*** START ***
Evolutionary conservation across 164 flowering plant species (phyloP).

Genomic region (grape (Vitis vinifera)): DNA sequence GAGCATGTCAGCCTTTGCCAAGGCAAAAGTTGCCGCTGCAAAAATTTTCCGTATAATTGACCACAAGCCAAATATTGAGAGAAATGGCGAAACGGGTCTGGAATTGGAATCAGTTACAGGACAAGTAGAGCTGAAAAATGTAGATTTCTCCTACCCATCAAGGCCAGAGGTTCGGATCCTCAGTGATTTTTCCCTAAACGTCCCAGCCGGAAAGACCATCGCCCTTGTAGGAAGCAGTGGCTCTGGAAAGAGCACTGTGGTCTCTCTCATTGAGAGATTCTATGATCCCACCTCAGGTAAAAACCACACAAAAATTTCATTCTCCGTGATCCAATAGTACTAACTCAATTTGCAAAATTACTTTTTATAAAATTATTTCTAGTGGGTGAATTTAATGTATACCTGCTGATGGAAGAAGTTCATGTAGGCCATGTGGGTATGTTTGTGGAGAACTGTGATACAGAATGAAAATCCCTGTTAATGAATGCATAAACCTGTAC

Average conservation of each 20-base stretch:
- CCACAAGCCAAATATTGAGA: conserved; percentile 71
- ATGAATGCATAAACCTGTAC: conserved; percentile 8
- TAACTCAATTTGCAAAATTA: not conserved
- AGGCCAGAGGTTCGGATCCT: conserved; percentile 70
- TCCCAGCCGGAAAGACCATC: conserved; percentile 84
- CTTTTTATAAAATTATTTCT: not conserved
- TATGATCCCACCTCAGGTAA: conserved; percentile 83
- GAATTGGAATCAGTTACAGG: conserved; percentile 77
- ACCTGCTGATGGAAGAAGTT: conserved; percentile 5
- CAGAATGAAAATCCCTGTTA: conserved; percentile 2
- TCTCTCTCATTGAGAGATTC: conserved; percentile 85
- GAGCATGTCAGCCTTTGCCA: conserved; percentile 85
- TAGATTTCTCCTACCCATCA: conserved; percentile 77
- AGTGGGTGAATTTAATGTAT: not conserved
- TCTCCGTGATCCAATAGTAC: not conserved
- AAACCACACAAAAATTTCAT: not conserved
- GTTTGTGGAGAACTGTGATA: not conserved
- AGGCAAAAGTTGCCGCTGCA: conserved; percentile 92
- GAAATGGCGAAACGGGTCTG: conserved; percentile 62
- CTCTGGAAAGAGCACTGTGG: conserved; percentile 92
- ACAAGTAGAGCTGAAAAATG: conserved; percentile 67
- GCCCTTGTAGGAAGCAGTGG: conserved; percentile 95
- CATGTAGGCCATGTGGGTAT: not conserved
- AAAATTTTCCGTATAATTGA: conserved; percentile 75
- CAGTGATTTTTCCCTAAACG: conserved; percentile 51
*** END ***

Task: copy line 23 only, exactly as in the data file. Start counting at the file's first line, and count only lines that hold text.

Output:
- CTCTGGAAAGAGCACTGTGG: conserved; percentile 92